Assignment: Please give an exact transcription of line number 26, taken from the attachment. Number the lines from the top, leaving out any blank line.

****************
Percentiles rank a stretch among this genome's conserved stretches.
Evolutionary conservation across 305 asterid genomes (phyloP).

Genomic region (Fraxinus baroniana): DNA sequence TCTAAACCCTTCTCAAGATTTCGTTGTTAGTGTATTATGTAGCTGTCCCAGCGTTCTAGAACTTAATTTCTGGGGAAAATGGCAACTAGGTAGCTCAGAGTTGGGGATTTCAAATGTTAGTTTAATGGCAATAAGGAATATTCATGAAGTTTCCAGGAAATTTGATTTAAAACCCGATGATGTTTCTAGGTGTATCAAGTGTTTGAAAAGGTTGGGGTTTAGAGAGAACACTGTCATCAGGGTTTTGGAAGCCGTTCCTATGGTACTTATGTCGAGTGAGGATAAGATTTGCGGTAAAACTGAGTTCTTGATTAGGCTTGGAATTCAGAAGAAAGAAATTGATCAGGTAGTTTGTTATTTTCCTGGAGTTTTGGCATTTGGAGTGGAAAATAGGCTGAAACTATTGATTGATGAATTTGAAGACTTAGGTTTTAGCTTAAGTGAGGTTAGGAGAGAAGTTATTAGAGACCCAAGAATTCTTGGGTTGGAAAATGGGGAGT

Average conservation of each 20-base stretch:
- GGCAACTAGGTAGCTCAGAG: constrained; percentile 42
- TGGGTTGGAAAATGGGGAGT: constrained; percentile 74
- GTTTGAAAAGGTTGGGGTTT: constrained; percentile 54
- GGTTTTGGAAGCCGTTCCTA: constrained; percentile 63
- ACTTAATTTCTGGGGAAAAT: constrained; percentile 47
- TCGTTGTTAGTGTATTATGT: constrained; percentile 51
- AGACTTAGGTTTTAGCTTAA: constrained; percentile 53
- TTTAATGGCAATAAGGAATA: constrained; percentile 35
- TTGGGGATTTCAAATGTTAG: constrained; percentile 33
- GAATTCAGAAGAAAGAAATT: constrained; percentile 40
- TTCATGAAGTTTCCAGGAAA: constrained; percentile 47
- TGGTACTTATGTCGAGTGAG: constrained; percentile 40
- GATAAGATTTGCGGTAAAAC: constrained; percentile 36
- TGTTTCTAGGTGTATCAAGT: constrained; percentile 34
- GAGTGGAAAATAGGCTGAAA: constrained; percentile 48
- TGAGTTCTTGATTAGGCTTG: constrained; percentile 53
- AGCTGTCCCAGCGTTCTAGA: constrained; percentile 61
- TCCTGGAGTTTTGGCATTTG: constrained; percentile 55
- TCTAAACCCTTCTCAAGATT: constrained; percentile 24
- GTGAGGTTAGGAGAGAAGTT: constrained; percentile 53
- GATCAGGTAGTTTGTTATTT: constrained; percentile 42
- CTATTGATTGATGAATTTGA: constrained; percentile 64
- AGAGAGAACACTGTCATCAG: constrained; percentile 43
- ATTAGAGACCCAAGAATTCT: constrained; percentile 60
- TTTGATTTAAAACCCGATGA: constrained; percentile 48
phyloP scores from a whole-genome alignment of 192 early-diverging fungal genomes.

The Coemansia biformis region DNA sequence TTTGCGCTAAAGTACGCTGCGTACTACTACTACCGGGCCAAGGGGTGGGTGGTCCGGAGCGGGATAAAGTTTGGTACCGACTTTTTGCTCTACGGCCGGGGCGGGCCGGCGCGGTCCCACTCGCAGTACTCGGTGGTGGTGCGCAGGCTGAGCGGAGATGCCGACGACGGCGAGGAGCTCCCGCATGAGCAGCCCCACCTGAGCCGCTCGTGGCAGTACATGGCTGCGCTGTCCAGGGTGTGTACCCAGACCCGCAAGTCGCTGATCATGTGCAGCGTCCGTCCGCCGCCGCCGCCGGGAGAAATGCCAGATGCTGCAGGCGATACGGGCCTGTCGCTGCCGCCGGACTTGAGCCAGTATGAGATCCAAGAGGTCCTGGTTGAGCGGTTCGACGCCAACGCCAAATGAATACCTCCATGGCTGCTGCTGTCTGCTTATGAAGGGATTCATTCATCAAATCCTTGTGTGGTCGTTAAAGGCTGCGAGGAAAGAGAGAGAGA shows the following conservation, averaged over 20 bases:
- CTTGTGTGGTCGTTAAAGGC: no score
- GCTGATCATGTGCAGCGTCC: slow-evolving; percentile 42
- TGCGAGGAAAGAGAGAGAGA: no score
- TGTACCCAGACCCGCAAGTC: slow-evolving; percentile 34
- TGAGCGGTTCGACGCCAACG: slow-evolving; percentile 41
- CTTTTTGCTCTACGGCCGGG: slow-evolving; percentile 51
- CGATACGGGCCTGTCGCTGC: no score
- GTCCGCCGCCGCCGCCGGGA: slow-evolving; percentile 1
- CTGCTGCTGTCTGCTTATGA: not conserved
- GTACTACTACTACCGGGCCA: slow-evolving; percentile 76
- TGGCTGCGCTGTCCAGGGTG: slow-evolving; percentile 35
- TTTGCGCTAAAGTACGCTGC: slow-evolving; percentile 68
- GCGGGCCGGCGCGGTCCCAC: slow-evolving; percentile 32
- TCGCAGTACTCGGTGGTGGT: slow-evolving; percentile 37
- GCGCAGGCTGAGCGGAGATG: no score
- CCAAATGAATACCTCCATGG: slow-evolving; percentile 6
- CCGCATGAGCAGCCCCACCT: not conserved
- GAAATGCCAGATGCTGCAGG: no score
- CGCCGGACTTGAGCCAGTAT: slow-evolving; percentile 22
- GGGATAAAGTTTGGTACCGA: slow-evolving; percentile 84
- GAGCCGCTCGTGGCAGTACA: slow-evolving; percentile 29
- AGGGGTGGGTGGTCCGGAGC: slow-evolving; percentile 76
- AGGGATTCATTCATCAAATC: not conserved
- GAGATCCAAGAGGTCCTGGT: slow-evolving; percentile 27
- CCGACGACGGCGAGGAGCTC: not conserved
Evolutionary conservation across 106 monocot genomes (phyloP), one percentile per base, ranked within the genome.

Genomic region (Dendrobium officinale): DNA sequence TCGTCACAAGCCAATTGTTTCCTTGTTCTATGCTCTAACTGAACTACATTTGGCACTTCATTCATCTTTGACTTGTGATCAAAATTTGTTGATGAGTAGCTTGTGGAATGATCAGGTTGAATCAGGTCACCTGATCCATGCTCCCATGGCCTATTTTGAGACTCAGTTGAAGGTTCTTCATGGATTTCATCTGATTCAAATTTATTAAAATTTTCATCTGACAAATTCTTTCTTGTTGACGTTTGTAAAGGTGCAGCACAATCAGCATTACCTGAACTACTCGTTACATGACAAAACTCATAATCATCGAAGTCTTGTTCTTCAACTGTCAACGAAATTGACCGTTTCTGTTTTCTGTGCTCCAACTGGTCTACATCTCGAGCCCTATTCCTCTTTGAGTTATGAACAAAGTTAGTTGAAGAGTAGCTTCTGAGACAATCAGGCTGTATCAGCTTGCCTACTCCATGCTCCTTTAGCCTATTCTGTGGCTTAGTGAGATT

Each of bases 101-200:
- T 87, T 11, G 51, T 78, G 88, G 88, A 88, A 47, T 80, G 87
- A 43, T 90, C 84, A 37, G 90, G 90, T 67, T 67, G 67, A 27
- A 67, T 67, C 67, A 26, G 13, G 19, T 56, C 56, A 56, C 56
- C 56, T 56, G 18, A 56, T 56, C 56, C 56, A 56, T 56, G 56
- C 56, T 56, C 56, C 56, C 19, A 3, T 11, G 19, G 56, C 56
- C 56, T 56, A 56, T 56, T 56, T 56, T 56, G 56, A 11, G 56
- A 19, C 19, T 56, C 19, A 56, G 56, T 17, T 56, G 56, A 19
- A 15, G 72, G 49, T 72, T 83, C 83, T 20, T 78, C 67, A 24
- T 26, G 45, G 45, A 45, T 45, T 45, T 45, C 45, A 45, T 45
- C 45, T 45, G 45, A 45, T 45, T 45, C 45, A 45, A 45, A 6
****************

- CTATTGATTGATGAATTTGA: constrained; percentile 64